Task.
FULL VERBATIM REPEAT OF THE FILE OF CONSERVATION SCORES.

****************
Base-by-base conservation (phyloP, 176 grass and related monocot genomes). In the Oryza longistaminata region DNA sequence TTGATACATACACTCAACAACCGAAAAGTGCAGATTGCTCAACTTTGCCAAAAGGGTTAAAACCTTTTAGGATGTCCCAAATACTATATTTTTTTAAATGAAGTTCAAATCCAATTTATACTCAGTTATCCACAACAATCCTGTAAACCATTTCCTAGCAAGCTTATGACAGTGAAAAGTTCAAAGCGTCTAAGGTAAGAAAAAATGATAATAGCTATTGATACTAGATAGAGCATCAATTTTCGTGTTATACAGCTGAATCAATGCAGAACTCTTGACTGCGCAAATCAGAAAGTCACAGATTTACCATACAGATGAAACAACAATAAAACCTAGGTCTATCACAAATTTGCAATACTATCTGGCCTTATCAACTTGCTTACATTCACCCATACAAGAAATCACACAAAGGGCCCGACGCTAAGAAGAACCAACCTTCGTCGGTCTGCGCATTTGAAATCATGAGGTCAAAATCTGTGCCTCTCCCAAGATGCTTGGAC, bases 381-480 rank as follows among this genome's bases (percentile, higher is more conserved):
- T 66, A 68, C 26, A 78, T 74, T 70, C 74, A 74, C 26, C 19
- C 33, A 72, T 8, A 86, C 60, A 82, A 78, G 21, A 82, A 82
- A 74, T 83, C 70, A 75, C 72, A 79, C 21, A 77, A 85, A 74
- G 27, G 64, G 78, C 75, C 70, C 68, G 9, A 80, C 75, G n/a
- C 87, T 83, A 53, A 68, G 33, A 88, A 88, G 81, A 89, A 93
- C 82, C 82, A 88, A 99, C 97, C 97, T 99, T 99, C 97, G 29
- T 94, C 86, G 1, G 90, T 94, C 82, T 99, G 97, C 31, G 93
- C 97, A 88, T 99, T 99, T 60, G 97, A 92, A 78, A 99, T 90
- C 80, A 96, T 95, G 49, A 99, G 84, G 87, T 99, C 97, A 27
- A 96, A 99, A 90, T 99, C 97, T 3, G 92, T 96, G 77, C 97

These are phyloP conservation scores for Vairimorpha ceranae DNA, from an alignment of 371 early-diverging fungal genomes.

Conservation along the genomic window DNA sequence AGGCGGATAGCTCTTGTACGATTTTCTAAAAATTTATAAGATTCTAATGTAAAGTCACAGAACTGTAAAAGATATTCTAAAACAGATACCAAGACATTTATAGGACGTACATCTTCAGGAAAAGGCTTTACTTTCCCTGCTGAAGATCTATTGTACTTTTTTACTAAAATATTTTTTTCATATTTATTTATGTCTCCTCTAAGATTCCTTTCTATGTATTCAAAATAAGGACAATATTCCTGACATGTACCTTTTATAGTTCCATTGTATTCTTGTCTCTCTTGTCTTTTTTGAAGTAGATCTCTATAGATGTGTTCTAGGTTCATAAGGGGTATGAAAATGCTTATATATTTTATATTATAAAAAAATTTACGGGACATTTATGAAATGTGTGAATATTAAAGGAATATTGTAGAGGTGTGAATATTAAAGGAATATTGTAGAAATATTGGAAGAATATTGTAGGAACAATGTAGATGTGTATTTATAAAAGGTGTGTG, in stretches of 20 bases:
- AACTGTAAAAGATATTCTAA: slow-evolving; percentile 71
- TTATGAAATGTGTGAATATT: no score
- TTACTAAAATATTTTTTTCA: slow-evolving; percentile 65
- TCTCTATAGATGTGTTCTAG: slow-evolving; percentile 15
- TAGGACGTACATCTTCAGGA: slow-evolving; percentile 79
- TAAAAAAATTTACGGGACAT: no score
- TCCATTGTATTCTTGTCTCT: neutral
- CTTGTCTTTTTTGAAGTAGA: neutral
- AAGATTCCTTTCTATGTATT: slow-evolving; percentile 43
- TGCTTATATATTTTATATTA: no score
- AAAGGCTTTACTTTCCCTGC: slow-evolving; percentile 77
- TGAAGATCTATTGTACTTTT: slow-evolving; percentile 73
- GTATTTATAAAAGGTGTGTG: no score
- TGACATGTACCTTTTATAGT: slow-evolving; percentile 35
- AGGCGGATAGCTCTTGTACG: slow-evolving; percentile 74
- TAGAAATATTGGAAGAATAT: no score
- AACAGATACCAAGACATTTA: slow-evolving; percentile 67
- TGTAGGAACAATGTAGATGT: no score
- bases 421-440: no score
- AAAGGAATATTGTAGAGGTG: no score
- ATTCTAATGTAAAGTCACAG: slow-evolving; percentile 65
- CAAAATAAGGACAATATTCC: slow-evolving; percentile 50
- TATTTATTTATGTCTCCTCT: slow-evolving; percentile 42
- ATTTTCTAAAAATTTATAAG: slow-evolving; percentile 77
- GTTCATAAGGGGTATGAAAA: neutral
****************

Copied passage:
Base-by-base conservation (phyloP, 176 grass and related monocot genomes). In the Oryza longistaminata region DNA sequence TTGATACATACACTCAACAACCGAAAAGTGCAGATTGCTCAACTTTGCCAAAAGGGTTAAAACCTTTTAGGATGTCCCAAATACTATATTTTTTTAAATGAAGTTCAAATCCAATTTATACTCAGTTATCCACAACAATCCTGTAAACCATTTCCTAGCAAGCTTATGACAGTGAAAAGTTCAAAGCGTCTAAGGTAAGAAAAAATGATAATAGCTATTGATACTAGATAGAGCATCAATTTTCGTGTTATACAGCTGAATCAATGCAGAACTCTTGACTGCGCAAATCAGAAAGTCACAGATTTACCATACAGATGAAACAACAATAAAACCTAGGTCTATCACAAATTTGCAATACTATCTGGCCTTATCAACTTGCTTACATTCACCCATACAAGAAATCACACAAAGGGCCCGACGCTAAGAAGAACCAACCTTCGTCGGTCTGCGCATTTGAAATCATGAGGTCAAAATCTGTGCCTCTCCCAAGATGCTTGGAC, bases 381-480 rank as follows among this genome's bases (percentile, higher is more conserved):
- T 66, A 68, C 26, A 78, T 74, T 70, C 74, A 74, C 26, C 19
- C 33, A 72, T 8, A 86, C 60, A 82, A 78, G 21, A 82, A 82
- A 74, T 83, C 70, A 75, C 72, A 79, C 21, A 77, A 85, A 74
- G 27, G 64, G 78, C 75, C 70, C 68, G 9, A 80, C 75, G n/a
- C 87, T 83, A 53, A 68, G 33, A 88, A 88, G 81, A 89, A 93
- C 82, C 82, A 88, A 99, C 97, C 97, T 99, T 99, C 97, G 29
- T 94, C 86, G 1, G 90, T 94, C 82, T 99, G 97, C 31, G 93
- C 97, A 88, T 99, T 99, T 60, G 97, A 92, A 78, A 99, T 90
- C 80, A 96, T 95, G 49, A 99, G 84, G 87, T 99, C 97, A 27
- A 96, A 99, A 90, T 99, C 97, T 3, G 92, T 96, G 77, C 97

These are phyloP conservation scores for Vairimorpha ceranae DNA, from an alignment of 371 early-diverging fungal genomes.

Conservation along the genomic window DNA sequence AGGCGGATAGCTCTTGTACGATTTTCTAAAAATTTATAAGATTCTAATGTAAAGTCACAGAACTGTAAAAGATATTCTAAAACAGATACCAAGACATTTATAGGACGTACATCTTCAGGAAAAGGCTTTACTTTCCCTGCTGAAGATCTATTGTACTTTTTTACTAAAATATTTTTTTCATATTTATTTATGTCTCCTCTAAGATTCCTTTCTATGTATTCAAAATAAGGACAATATTCCTGACATGTACCTTTTATAGTTCCATTGTATTCTTGTCTCTCTTGTCTTTTTTGAAGTAGATCTCTATAGATGTGTTCTAGGTTCATAAGGGGTATGAAAATGCTTATATATTTTATATTATAAAAAAATTTACGGGACATTTATGAAATGTGTGAATATTAAAGGAATATTGTAGAGGTGTGAATATTAAAGGAATATTGTAGAAATATTGGAAGAATATTGTAGGAACAATGTAGATGTGTATTTATAAAAGGTGTGTG, in stretches of 20 bases:
- AACTGTAAAAGATATTCTAA: slow-evolving; percentile 71
- TTATGAAATGTGTGAATATT: no score
- TTACTAAAATATTTTTTTCA: slow-evolving; percentile 65
- TCTCTATAGATGTGTTCTAG: slow-evolving; percentile 15
- TAGGACGTACATCTTCAGGA: slow-evolving; percentile 79
- TAAAAAAATTTACGGGACAT: no score
- TCCATTGTATTCTTGTCTCT: neutral
- CTTGTCTTTTTTGAAGTAGA: neutral
- AAGATTCCTTTCTATGTATT: slow-evolving; percentile 43
- TGCTTATATATTTTATATTA: no score
- AAAGGCTTTACTTTCCCTGC: slow-evolving; percentile 77
- TGAAGATCTATTGTACTTTT: slow-evolving; percentile 73
- GTATTTATAAAAGGTGTGTG: no score
- TGACATGTACCTTTTATAGT: slow-evolving; percentile 35
- AGGCGGATAGCTCTTGTACG: slow-evolving; percentile 74
- TAGAAATATTGGAAGAATAT: no score
- AACAGATACCAAGACATTTA: slow-evolving; percentile 67
- TGTAGGAACAATGTAGATGT: no score
- bases 421-440: no score
- AAAGGAATATTGTAGAGGTG: no score
- ATTCTAATGTAAAGTCACAG: slow-evolving; percentile 65
- CAAAATAAGGACAATATTCC: slow-evolving; percentile 50
- TATTTATTTATGTCTCCTCT: slow-evolving; percentile 42
- ATTTTCTAAAAATTTATAAG: slow-evolving; percentile 77
- GTTCATAAGGGGTATGAAAA: neutral